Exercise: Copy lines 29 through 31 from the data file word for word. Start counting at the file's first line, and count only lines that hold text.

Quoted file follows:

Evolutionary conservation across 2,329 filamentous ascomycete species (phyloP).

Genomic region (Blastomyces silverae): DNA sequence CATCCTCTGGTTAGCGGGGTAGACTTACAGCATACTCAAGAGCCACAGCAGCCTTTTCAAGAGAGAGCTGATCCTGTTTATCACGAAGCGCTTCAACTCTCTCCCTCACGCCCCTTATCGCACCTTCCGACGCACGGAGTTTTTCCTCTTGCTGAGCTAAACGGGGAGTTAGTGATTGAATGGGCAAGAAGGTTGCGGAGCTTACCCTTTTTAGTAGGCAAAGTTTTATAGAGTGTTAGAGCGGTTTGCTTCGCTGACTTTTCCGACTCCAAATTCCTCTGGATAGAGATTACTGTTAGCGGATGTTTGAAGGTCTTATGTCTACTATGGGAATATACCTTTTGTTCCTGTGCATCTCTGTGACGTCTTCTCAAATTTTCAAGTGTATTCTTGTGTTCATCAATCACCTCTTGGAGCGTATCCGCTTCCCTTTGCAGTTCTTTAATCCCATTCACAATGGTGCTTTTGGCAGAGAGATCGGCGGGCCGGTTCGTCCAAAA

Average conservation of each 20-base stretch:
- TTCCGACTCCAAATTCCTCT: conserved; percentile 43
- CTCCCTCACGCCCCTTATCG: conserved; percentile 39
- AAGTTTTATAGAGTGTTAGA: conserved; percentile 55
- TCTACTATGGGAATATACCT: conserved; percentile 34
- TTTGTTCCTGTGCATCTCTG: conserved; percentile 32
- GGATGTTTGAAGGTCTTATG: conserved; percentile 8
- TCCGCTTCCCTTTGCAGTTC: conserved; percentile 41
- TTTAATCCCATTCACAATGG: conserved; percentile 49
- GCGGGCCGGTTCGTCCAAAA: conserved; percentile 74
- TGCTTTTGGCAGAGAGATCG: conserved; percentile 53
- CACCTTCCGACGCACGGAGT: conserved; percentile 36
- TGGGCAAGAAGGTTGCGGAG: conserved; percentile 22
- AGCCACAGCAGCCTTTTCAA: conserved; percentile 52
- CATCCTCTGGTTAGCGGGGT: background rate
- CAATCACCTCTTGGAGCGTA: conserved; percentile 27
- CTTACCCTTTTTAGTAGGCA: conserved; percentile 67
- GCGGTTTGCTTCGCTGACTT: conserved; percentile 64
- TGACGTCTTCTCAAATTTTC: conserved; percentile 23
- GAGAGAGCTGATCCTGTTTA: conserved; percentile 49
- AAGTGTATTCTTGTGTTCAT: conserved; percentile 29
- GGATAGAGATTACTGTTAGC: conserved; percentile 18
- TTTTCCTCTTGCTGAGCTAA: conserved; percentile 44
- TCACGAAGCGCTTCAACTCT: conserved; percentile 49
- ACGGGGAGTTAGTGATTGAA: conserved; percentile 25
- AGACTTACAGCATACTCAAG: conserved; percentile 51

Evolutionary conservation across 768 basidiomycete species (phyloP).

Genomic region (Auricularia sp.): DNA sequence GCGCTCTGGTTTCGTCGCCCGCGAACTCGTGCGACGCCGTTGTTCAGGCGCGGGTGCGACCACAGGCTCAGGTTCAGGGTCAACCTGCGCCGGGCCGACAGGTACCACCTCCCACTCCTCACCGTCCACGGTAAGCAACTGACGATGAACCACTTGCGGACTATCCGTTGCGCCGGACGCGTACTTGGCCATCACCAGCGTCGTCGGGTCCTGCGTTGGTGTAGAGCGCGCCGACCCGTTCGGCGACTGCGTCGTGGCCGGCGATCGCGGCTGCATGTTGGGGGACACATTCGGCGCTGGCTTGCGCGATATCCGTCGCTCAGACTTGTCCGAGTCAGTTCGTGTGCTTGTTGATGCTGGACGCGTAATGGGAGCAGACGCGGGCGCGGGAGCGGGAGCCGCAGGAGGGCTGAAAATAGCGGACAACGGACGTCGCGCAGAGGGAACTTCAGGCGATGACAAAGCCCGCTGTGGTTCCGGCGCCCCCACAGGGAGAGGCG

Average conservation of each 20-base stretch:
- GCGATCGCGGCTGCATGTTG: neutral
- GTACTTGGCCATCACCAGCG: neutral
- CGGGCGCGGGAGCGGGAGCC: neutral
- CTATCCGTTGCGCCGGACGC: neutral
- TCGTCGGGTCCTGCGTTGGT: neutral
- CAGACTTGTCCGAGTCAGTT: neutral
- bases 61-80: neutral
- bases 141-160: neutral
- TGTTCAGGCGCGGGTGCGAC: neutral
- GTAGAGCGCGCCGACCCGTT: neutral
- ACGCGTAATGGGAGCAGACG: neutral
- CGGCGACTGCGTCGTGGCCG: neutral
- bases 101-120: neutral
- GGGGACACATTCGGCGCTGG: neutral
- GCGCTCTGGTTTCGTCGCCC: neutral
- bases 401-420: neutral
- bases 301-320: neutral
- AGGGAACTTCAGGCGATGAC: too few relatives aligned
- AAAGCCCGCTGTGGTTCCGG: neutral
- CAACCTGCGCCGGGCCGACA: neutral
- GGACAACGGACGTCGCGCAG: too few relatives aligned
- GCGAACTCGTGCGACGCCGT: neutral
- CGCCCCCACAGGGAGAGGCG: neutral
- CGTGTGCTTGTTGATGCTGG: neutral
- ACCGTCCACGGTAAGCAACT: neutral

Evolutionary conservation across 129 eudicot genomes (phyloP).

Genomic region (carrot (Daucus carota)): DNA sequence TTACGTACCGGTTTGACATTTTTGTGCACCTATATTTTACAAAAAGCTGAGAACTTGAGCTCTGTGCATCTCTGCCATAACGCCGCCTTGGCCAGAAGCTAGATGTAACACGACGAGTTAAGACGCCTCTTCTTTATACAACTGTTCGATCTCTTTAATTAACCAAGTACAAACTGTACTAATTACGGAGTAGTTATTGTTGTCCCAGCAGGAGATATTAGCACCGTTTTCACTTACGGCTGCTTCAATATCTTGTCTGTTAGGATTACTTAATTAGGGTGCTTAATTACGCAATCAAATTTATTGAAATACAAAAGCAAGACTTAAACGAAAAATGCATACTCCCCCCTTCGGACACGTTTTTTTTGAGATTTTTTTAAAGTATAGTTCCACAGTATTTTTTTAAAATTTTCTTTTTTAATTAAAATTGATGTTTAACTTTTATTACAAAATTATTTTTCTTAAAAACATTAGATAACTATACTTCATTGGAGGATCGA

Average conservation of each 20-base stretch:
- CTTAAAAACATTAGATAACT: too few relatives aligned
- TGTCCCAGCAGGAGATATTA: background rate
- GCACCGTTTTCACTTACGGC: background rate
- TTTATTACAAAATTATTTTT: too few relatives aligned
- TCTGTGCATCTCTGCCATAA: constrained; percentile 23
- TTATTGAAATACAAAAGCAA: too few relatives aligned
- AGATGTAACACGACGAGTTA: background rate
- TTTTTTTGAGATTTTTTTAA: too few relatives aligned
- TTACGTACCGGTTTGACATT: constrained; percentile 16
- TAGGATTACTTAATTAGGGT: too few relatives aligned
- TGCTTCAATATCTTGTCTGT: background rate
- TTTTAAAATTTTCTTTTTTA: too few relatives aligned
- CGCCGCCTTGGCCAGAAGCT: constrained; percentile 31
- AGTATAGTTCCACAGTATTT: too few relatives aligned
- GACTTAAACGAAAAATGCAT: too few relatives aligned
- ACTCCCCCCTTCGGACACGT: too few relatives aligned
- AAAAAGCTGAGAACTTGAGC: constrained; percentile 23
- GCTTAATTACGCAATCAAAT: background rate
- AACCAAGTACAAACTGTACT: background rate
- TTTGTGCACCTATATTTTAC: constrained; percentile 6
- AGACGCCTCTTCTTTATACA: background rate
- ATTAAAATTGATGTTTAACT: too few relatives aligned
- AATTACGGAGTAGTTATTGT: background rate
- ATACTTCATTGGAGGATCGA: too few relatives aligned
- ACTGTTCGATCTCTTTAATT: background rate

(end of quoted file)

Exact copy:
Evolutionary conservation across 768 basidiomycete species (phyloP).

Genomic region (Auricularia sp.): DNA sequence GCGCTCTGGTTTCGTCGCCCGCGAACTCGTGCGACGCCGTTGTTCAGGCGCGGGTGCGACCACAGGCTCAGGTTCAGGGTCAACCTGCGCCGGGCCGACAGGTACCACCTCCCACTCCTCACCGTCCACGGTAAGCAACTGACGATGAACCACTTGCGGACTATCCGTTGCGCCGGACGCGTACTTGGCCATCACCAGCGTCGTCGGGTCCTGCGTTGGTGTAGAGCGCGCCGACCCGTTCGGCGACTGCGTCGTGGCCGGCGATCGCGGCTGCATGTTGGGGGACACATTCGGCGCTGGCTTGCGCGATATCCGTCGCTCAGACTTGTCCGAGTCAGTTCGTGTGCTTGTTGATGCTGGACGCGTAATGGGAGCAGACGCGGGCGCGGGAGCGGGAGCCGCAGGAGGGCTGAAAATAGCGGACAACGGACGTCGCGCAGAGGGAACTTCAGGCGATGACAAAGCCCGCTGTGGTTCCGGCGCCCCCACAGGGAGAGGCG

Average conservation of each 20-base stretch: